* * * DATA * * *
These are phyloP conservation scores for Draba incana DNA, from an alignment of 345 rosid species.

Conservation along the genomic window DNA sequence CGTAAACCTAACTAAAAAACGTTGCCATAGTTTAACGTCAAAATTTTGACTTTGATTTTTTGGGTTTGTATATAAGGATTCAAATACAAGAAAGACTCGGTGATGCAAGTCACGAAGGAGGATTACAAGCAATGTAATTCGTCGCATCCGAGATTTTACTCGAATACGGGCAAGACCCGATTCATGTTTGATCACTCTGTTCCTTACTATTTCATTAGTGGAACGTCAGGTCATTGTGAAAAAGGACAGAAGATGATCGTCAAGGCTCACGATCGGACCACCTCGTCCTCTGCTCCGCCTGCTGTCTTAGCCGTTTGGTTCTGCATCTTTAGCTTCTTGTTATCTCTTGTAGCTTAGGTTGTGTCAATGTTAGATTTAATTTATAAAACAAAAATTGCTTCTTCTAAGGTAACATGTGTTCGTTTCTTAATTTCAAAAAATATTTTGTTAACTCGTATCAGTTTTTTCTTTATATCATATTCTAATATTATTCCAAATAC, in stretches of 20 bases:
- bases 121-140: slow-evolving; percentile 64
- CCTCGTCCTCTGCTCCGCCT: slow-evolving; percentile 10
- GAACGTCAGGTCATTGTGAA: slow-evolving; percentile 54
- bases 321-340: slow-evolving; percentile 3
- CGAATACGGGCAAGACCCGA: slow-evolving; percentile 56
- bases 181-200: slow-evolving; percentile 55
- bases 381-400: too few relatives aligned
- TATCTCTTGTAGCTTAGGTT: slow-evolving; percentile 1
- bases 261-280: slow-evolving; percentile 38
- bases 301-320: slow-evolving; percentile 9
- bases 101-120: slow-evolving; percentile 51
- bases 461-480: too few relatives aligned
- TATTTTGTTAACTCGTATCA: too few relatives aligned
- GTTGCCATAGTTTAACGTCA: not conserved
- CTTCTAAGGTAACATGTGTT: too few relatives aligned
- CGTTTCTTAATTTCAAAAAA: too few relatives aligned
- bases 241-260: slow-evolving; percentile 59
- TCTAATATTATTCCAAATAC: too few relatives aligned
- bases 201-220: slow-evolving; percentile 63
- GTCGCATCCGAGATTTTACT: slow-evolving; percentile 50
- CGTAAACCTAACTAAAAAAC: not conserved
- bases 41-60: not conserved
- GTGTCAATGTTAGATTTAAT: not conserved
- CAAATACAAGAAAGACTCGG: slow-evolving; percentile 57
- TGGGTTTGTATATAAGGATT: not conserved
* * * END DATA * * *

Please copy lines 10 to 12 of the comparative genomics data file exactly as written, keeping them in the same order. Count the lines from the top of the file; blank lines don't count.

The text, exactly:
- TATCTCTTGTAGCTTAGGTT: slow-evolving; percentile 1
- bases 261-280: slow-evolving; percentile 38
- bases 301-320: slow-evolving; percentile 9